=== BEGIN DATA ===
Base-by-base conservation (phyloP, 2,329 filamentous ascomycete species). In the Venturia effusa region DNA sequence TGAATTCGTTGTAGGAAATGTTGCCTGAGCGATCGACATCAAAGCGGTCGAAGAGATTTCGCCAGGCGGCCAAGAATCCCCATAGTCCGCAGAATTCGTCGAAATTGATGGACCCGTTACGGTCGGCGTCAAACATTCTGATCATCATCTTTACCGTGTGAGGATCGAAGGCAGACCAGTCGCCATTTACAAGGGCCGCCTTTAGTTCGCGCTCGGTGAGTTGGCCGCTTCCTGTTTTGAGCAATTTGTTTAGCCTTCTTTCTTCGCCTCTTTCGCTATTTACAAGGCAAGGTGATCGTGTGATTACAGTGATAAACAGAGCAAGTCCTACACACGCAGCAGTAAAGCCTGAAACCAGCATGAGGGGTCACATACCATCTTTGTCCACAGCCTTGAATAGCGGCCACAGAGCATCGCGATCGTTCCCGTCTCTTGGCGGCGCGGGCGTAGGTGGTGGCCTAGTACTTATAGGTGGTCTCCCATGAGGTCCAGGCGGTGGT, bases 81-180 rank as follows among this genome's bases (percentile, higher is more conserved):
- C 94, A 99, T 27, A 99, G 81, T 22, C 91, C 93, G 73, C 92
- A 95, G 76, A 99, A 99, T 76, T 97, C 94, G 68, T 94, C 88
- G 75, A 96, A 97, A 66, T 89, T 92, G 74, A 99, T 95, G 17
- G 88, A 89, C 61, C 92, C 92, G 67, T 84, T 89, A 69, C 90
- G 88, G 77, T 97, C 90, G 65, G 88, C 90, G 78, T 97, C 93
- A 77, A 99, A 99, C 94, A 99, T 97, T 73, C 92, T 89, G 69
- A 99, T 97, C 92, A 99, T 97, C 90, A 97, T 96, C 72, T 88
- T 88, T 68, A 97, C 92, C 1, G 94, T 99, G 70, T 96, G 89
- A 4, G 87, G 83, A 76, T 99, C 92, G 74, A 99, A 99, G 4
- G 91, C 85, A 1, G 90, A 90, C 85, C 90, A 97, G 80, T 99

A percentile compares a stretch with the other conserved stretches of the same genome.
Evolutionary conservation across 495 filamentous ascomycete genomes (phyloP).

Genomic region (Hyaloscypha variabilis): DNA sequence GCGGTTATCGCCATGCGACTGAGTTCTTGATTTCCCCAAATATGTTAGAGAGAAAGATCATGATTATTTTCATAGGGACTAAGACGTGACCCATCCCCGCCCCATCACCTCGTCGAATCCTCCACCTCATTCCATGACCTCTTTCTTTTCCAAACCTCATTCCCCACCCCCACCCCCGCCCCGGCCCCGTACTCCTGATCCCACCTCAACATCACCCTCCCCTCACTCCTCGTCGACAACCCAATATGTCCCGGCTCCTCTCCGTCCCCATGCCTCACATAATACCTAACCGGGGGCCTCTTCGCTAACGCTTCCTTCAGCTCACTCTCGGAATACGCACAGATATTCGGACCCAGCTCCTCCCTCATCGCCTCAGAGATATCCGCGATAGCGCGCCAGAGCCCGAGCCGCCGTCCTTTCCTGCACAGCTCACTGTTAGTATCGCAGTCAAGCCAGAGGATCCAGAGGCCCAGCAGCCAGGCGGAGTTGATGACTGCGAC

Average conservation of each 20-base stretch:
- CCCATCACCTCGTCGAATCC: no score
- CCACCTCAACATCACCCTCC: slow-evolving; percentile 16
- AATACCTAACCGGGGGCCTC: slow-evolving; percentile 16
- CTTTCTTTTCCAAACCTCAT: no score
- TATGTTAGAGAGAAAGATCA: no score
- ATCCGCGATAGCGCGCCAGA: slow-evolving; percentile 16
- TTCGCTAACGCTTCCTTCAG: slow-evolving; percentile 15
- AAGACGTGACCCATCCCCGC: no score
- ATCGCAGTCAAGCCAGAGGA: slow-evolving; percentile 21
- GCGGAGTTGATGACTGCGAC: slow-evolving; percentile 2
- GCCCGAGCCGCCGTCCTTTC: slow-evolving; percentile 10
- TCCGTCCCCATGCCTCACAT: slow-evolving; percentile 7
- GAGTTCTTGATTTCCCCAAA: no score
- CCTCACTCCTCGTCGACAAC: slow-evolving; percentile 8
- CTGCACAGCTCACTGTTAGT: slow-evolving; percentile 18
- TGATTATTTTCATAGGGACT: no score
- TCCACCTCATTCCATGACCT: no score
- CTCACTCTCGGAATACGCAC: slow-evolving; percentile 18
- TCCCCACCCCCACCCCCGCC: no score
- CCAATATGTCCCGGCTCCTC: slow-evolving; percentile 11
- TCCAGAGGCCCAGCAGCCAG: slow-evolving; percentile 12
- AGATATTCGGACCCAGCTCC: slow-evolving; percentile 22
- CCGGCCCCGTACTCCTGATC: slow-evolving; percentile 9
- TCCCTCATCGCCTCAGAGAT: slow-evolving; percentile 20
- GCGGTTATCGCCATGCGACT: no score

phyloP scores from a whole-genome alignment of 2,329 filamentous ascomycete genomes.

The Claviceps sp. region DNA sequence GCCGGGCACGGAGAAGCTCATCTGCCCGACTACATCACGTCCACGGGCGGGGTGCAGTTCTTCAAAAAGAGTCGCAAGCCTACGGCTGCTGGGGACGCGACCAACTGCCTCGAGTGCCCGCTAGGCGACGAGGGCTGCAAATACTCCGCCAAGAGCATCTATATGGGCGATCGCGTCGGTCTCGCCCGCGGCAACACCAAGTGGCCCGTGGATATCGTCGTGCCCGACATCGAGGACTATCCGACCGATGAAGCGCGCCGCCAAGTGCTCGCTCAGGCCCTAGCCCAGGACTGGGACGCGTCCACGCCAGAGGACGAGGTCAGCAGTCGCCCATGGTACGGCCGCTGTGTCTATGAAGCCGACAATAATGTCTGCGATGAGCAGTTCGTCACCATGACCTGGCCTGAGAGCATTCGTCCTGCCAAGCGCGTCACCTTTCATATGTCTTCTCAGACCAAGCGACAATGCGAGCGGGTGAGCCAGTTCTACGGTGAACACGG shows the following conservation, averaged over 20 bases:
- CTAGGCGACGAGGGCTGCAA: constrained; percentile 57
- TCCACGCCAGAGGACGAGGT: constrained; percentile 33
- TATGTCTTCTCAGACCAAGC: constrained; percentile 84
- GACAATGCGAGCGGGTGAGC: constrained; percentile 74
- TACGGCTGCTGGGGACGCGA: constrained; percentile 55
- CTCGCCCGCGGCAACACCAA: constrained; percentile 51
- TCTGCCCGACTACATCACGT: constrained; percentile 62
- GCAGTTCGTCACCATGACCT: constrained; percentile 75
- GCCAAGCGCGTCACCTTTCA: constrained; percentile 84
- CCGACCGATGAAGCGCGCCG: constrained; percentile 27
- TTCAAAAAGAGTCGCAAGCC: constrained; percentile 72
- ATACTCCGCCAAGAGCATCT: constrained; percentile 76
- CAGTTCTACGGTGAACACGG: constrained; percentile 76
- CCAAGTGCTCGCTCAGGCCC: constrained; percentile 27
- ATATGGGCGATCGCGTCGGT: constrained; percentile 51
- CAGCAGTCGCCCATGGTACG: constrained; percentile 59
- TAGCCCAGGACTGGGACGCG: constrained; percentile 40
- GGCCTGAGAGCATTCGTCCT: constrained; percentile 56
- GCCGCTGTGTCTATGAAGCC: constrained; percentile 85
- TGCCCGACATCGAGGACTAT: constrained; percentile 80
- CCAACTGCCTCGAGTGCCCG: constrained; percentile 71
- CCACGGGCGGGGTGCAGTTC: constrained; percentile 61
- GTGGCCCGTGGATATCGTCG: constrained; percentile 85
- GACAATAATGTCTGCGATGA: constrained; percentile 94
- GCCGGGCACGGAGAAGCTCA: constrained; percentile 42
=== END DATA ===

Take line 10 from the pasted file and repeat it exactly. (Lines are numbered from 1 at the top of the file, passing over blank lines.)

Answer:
- A 4, G 87, G 83, A 76, T 99, C 92, G 74, A 99, A 99, G 4